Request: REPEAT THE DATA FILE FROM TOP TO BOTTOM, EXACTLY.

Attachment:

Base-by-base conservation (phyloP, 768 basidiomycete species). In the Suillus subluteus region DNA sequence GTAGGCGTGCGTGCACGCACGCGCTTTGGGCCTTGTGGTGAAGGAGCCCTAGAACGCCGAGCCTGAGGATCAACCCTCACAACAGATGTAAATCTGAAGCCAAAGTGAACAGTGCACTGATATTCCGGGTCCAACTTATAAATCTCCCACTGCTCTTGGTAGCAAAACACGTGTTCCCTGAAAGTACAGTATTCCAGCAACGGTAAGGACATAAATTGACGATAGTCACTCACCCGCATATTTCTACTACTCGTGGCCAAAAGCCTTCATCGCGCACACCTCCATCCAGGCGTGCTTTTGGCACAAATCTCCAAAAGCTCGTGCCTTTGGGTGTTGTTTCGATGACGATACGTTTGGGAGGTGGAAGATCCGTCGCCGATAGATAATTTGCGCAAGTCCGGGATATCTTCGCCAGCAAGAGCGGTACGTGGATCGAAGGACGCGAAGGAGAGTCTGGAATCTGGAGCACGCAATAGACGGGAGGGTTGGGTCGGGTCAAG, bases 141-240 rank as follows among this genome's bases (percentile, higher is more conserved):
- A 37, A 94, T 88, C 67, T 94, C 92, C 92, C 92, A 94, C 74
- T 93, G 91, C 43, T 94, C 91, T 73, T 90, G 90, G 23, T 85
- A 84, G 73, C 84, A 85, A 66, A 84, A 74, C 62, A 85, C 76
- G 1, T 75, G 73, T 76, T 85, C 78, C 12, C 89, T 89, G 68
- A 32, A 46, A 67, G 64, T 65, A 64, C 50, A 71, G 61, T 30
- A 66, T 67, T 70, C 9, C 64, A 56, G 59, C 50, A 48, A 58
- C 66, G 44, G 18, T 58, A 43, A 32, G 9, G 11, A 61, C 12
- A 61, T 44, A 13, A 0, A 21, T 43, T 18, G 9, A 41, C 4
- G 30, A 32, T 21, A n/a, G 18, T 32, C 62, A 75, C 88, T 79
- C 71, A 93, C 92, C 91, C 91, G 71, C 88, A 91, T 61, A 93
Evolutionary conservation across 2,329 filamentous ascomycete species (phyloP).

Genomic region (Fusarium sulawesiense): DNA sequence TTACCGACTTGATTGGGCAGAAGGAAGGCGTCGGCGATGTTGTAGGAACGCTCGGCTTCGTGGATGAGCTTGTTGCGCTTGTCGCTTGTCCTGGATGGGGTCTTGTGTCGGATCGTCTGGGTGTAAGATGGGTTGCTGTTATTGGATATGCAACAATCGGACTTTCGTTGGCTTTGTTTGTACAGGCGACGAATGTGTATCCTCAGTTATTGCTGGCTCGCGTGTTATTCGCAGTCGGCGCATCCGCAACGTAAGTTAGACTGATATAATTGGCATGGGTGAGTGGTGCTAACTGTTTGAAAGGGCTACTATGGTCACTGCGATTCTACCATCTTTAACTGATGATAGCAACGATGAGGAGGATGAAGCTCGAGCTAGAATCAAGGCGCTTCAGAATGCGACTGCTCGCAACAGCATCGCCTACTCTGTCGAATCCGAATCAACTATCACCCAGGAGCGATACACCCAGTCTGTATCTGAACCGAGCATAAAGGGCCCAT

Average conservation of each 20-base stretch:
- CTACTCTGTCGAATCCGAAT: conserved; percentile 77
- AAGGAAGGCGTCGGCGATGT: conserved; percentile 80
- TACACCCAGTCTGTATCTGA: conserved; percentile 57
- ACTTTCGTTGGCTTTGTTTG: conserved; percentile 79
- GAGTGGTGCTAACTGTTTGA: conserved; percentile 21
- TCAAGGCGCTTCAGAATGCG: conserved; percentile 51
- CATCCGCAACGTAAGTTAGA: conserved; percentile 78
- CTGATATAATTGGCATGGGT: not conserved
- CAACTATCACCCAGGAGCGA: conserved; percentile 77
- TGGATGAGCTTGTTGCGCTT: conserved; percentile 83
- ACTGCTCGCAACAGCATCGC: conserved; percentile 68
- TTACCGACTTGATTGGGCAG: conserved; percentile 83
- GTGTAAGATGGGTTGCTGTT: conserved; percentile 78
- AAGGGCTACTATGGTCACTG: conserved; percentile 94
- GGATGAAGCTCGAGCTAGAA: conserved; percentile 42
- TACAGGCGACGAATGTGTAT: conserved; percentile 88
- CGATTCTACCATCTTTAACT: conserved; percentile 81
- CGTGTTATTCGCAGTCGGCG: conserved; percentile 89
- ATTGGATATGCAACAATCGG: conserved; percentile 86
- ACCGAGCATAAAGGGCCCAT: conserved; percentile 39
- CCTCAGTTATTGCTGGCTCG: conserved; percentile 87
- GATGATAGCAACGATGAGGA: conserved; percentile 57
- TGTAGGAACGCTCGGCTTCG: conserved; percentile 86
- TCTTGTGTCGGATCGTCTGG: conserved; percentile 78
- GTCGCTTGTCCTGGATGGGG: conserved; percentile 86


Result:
Base-by-base conservation (phyloP, 768 basidiomycete species). In the Suillus subluteus region DNA sequence GTAGGCGTGCGTGCACGCACGCGCTTTGGGCCTTGTGGTGAAGGAGCCCTAGAACGCCGAGCCTGAGGATCAACCCTCACAACAGATGTAAATCTGAAGCCAAAGTGAACAGTGCACTGATATTCCGGGTCCAACTTATAAATCTCCCACTGCTCTTGGTAGCAAAACACGTGTTCCCTGAAAGTACAGTATTCCAGCAACGGTAAGGACATAAATTGACGATAGTCACTCACCCGCATATTTCTACTACTCGTGGCCAAAAGCCTTCATCGCGCACACCTCCATCCAGGCGTGCTTTTGGCACAAATCTCCAAAAGCTCGTGCCTTTGGGTGTTGTTTCGATGACGATACGTTTGGGAGGTGGAAGATCCGTCGCCGATAGATAATTTGCGCAAGTCCGGGATATCTTCGCCAGCAAGAGCGGTACGTGGATCGAAGGACGCGAAGGAGAGTCTGGAATCTGGAGCACGCAATAGACGGGAGGGTTGGGTCGGGTCAAG, bases 141-240 rank as follows among this genome's bases (percentile, higher is more conserved):
- A 37, A 94, T 88, C 67, T 94, C 92, C 92, C 92, A 94, C 74
- T 93, G 91, C 43, T 94, C 91, T 73, T 90, G 90, G 23, T 85
- A 84, G 73, C 84, A 85, A 66, A 84, A 74, C 62, A 85, C 76
- G 1, T 75, G 73, T 76, T 85, C 78, C 12, C 89, T 89, G 68
- A 32, A 46, A 67, G 64, T 65, A 64, C 50, A 71, G 61, T 30
- A 66, T 67, T 70, C 9, C 64, A 56, G 59, C 50, A 48, A 58
- C 66, G 44, G 18, T 58, A 43, A 32, G 9, G 11, A 61, C 12
- A 61, T 44, A 13, A 0, A 21, T 43, T 18, G 9, A 41, C 4
- G 30, A 32, T 21, A n/a, G 18, T 32, C 62, A 75, C 88, T 79
- C 71, A 93, C 92, C 91, C 91, G 71, C 88, A 91, T 61, A 93
Evolutionary conservation across 2,329 filamentous ascomycete species (phyloP).

Genomic region (Fusarium sulawesiense): DNA sequence TTACCGACTTGATTGGGCAGAAGGAAGGCGTCGGCGATGTTGTAGGAACGCTCGGCTTCGTGGATGAGCTTGTTGCGCTTGTCGCTTGTCCTGGATGGGGTCTTGTGTCGGATCGTCTGGGTGTAAGATGGGTTGCTGTTATTGGATATGCAACAATCGGACTTTCGTTGGCTTTGTTTGTACAGGCGACGAATGTGTATCCTCAGTTATTGCTGGCTCGCGTGTTATTCGCAGTCGGCGCATCCGCAACGTAAGTTAGACTGATATAATTGGCATGGGTGAGTGGTGCTAACTGTTTGAAAGGGCTACTATGGTCACTGCGATTCTACCATCTTTAACTGATGATAGCAACGATGAGGAGGATGAAGCTCGAGCTAGAATCAAGGCGCTTCAGAATGCGACTGCTCGCAACAGCATCGCCTACTCTGTCGAATCCGAATCAACTATCACCCAGGAGCGATACACCCAGTCTGTATCTGAACCGAGCATAAAGGGCCCAT

Average conservation of each 20-base stretch:
- CTACTCTGTCGAATCCGAAT: conserved; percentile 77
- AAGGAAGGCGTCGGCGATGT: conserved; percentile 80
- TACACCCAGTCTGTATCTGA: conserved; percentile 57
- ACTTTCGTTGGCTTTGTTTG: conserved; percentile 79
- GAGTGGTGCTAACTGTTTGA: conserved; percentile 21
- TCAAGGCGCTTCAGAATGCG: conserved; percentile 51
- CATCCGCAACGTAAGTTAGA: conserved; percentile 78
- CTGATATAATTGGCATGGGT: not conserved
- CAACTATCACCCAGGAGCGA: conserved; percentile 77
- TGGATGAGCTTGTTGCGCTT: conserved; percentile 83
- ACTGCTCGCAACAGCATCGC: conserved; percentile 68
- TTACCGACTTGATTGGGCAG: conserved; percentile 83
- GTGTAAGATGGGTTGCTGTT: conserved; percentile 78
- AAGGGCTACTATGGTCACTG: conserved; percentile 94
- GGATGAAGCTCGAGCTAGAA: conserved; percentile 42
- TACAGGCGACGAATGTGTAT: conserved; percentile 88
- CGATTCTACCATCTTTAACT: conserved; percentile 81
- CGTGTTATTCGCAGTCGGCG: conserved; percentile 89
- ATTGGATATGCAACAATCGG: conserved; percentile 86
- ACCGAGCATAAAGGGCCCAT: conserved; percentile 39
- CCTCAGTTATTGCTGGCTCG: conserved; percentile 87
- GATGATAGCAACGATGAGGA: conserved; percentile 57
- TGTAGGAACGCTCGGCTTCG: conserved; percentile 86
- TCTTGTGTCGGATCGTCTGG: conserved; percentile 78
- GTCGCTTGTCCTGGATGGGG: conserved; percentile 86